Story so powerful and so moving Essay
Story so powerful and so moving
By what methods does Arthur Miller make Willy Loman’s story so powerful and so moving? In Arthur Millers play “Death of a salesman” he tells the story of the frustrated Willy Loman who has spent his whole life striving for a dream which he has not made possible by the end of his never truly fulfilled career. It is a very powerful play as it gives us a direct insight into the complicated and mixed up workings of a tired, confused mind. I am going to look at the techniques Miller uses to do this so effectively. Arthur Miller has created a strong character to portray is tale.
Willy Loman is a very ordinary man living out his life. Miller opens us up to his thoughts and actions and brings us into his world, and through this shows us the evils of capitalism and the shallowness of the all American dream, which was so predominantly important in so many people’s lives. The point that miller is making is that this perfect image of wealth and professional respect is so unachievable for most people and they will spend their whole lives striving for something that is so unimportant, and torturing themselves over the fact that they have not succeeded.
Willy is not a heroic figure who has fallen, or a pitiful soul who has achieved greatness. He is true to life, living out tragedies and successes like every other man. He is not always admirable, he has his weaknesses as a man and especially as a husband; he is rude to his wife and unfaithful. Willy: “why do you get American when I like Swiss? ” Linda: “I just thought you’d like a change… ” Willy: “I don’t want a change! I want Swiss cheese, why am I always being contradicted” This also demonstrates another important aspect of Willy’s character.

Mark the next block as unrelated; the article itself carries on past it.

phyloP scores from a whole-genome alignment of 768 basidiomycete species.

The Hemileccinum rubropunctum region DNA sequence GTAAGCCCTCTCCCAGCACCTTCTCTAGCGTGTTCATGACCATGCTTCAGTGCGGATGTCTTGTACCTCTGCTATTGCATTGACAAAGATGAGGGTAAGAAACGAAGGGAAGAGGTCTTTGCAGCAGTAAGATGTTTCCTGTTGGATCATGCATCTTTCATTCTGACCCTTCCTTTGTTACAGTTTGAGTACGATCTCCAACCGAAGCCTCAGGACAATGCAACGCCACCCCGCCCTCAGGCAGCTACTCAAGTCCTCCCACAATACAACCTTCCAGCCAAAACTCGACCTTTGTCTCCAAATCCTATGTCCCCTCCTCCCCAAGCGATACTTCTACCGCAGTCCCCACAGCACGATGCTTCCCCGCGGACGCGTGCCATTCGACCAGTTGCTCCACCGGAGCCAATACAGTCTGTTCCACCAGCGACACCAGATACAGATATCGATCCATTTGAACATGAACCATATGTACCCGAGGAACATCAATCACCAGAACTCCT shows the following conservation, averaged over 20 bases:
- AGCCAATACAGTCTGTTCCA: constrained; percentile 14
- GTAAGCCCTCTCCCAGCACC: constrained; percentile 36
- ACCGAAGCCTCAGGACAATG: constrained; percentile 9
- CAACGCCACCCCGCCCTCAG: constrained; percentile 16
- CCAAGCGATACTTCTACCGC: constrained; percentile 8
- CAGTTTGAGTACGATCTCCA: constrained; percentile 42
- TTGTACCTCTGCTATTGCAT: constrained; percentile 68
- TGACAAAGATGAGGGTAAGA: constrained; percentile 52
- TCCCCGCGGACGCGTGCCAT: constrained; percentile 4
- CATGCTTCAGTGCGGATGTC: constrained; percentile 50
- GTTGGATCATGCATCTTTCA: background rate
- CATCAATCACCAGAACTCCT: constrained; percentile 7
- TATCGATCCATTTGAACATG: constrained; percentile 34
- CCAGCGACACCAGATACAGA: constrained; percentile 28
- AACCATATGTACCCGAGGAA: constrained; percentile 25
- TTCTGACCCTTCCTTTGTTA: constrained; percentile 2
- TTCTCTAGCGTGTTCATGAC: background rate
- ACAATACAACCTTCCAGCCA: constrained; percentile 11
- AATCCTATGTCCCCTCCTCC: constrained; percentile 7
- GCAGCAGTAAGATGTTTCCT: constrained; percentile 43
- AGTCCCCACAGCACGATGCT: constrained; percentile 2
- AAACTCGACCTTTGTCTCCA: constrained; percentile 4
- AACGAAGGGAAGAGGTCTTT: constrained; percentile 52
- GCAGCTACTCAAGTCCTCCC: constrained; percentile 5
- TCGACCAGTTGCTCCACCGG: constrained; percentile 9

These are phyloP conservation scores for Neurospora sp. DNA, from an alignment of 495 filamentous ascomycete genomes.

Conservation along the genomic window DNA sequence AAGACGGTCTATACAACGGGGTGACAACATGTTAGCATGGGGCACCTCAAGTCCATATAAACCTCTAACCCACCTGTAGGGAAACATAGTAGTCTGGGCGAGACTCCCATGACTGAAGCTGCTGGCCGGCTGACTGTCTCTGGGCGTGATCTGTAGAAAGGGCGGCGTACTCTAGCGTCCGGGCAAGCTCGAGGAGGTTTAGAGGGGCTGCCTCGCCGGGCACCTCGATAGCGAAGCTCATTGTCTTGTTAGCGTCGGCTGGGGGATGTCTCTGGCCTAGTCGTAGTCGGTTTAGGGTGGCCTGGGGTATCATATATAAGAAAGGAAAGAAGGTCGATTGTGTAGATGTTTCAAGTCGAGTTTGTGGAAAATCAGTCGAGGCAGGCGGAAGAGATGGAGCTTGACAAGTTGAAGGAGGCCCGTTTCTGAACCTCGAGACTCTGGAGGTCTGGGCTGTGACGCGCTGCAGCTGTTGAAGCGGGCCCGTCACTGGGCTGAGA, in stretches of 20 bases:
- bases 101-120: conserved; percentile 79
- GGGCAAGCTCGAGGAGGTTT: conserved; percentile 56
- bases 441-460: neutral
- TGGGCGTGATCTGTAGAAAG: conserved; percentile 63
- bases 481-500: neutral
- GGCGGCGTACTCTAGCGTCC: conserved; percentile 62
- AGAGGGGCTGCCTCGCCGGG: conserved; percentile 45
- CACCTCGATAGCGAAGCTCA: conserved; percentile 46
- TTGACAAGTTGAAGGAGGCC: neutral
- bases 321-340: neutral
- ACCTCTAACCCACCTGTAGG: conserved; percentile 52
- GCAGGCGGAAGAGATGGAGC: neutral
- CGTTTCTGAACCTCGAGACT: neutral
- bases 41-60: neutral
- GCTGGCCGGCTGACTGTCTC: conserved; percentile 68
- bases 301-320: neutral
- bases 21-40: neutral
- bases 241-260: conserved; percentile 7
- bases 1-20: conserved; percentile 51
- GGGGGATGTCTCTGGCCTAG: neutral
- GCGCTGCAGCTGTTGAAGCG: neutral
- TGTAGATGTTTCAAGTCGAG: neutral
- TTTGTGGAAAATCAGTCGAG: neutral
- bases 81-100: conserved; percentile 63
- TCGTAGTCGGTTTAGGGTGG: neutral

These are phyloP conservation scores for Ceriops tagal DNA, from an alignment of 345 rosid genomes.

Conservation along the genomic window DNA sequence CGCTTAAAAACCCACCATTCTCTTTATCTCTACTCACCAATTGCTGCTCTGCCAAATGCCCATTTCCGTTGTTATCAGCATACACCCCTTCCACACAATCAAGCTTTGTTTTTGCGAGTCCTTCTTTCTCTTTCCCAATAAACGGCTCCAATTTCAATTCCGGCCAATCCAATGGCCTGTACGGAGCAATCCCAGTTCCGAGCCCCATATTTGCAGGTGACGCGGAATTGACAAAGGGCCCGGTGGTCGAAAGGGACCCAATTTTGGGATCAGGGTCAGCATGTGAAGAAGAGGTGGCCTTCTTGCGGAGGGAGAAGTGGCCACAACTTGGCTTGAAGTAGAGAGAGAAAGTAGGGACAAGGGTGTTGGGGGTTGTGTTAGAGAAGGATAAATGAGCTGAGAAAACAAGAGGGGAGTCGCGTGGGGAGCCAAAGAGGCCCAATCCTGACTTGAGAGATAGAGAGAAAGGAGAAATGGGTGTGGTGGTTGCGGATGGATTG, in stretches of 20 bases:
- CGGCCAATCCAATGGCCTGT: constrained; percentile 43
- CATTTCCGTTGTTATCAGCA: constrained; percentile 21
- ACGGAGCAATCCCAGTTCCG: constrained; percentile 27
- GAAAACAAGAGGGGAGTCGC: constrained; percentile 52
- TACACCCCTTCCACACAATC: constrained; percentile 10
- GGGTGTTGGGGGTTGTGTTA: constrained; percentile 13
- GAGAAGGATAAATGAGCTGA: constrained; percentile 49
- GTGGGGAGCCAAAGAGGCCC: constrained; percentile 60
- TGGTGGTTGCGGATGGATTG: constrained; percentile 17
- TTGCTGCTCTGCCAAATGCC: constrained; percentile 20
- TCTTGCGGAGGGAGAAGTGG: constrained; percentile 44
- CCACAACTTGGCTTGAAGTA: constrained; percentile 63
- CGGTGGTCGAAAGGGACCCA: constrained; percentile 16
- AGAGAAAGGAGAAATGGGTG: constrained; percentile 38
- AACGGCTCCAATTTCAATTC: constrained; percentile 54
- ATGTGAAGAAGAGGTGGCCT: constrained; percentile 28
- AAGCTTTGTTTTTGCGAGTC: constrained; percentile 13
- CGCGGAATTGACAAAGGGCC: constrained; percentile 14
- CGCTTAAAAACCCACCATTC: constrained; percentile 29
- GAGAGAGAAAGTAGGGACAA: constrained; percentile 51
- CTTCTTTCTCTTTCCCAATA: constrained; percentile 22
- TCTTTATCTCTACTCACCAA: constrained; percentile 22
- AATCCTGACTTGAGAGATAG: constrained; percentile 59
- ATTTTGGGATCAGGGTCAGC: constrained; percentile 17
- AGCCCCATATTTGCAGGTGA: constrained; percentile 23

He hates change, in a way he avoids it, which is another reason he is this way. He hasn’t changed with the times and still has the same viewpoints about things that he did when he was young. This emphasises how confused he is, he seems lost in his own world. Willy’s imperfections bring us closer to him as a character as it is much easier to compare ourselves and the people we know to a flawed spirit like him. Miller is highlighting the excessive and unnecessary emphasis that is put upon wealth in modern society.
A man like Willy Loman feels like a failure to his family because he hasn’t become rich. He is desperate to impress his sons but wants them to fulfil his dream for him and so has missed out on building proper relationships with them and has taken their actions in life the wrong way. Such as Biffs desire to be a simple man, with no need for material possessions. Willy takes this as a failure as it is not what he sees to be a strong image of a successful man. When in fact Biff is much more admirable as he has realised the pitiful route his father has gone down and why he has ended up the way he is.
Willy doesn’t appreciate that he doesn’t want to be part of the corporate machine that his father and brother are, striving constantly to be the best. Happy however is the opposite and is blind to the fact that his father’s business has ruined him and he is quickly heading down the same path. He has sold out to the American dream and when he realises, like his father, that he may not have all the money and glory that he expects, he may become a very dangerous and bitter man. “Figure it out. Work a lifetime to pay off a house.